The ferry is cheap and fun ($13 for the 40-minute ride, typically four per day, each way), and from the dock, you can visit all the in-town sights on foot. The 1.5-hour self-guided walk in the Rick Steves Iceland guidebook will give you an excellent overview of Vestmannaeyjar — and a fun, two-hour bus tour of Heimaey includes all the island’s highlights.
This is an offbeat destination — with puffins, windy bluffs, a folk museum, a little mountain that was created by a volcanic eruption in 1973, and a fascinating museum built around a home that was buried in lava. (The eruption destroyed a third of the town, drove away a third of the island’s population, and made the island almost a third bigger.)
The Blue Lagoon spa, steaming in the middle of a vast and remote Icelandic lava field, is an unforgettable experience. But it’s expensive — you’ll pay at least $60, just to get through the door. Is it worth it? Not really. But for many people, it’s part of the Iceland experience.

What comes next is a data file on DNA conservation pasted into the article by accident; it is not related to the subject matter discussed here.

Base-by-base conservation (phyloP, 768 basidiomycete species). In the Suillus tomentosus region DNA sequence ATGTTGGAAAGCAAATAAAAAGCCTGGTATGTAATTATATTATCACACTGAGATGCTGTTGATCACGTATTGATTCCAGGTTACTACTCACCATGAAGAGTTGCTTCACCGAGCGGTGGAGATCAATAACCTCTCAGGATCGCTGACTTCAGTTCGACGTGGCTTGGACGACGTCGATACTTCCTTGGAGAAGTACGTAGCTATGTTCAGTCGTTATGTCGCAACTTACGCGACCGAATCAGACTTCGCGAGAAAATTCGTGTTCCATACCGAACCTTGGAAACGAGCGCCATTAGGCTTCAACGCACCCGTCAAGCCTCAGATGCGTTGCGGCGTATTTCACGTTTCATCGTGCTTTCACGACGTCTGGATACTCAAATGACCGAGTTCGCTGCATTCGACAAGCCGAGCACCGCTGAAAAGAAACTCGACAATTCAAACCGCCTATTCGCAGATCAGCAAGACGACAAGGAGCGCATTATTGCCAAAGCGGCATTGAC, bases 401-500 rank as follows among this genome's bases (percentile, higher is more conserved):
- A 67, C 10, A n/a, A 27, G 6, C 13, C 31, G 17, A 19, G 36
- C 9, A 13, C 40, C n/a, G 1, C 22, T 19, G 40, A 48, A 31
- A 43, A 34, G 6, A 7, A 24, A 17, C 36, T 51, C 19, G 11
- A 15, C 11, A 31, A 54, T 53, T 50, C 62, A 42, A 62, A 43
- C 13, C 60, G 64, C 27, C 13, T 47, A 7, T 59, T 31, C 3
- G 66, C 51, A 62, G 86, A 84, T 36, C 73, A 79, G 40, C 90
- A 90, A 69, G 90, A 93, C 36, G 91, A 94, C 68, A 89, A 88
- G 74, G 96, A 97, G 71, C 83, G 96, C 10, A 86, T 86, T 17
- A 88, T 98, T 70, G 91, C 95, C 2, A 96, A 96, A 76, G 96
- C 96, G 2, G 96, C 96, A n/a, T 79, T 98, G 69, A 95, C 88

The Blue Lagoon is a 45-minute drive from Reykjavík, but it’s only about 15 minutes from the international airport — making it well-designed for people coming or going by air. Parking is safe and easy, there are plenty of bus connections, and there’s a handy luggage storage facility on site. Give yourself a couple hours to soak and luxuriate, and don’t arrive without a reservation.
I scheduled my visit at the end of a busy week in Iceland, so I could take advantage of the proximity to the airport and enjoy a relaxing soak right before my long flight home. Still, as I stripped to my bathing suit and put my wallet, car keys, iPhone, and clothing into the locker, I felt a bit nervous. Shutting the door, I walked to the spa thinking how, if anyone broke into my locker and took my stuff, I’d be left nearly naked and stranded in Iceland, my flight taking off without me.
Two hours later, in a very relaxed state, I climbed out of the lagoon, returned to the locker room, and found the door to my locker wide open. It turns out that I had failed to touch my wristband to the sensor to lock the door, and it popped open after I thought I had closed it. But I had nothing to worry about — all my belongings were just sitting there, as I’d left them. And I was on my way.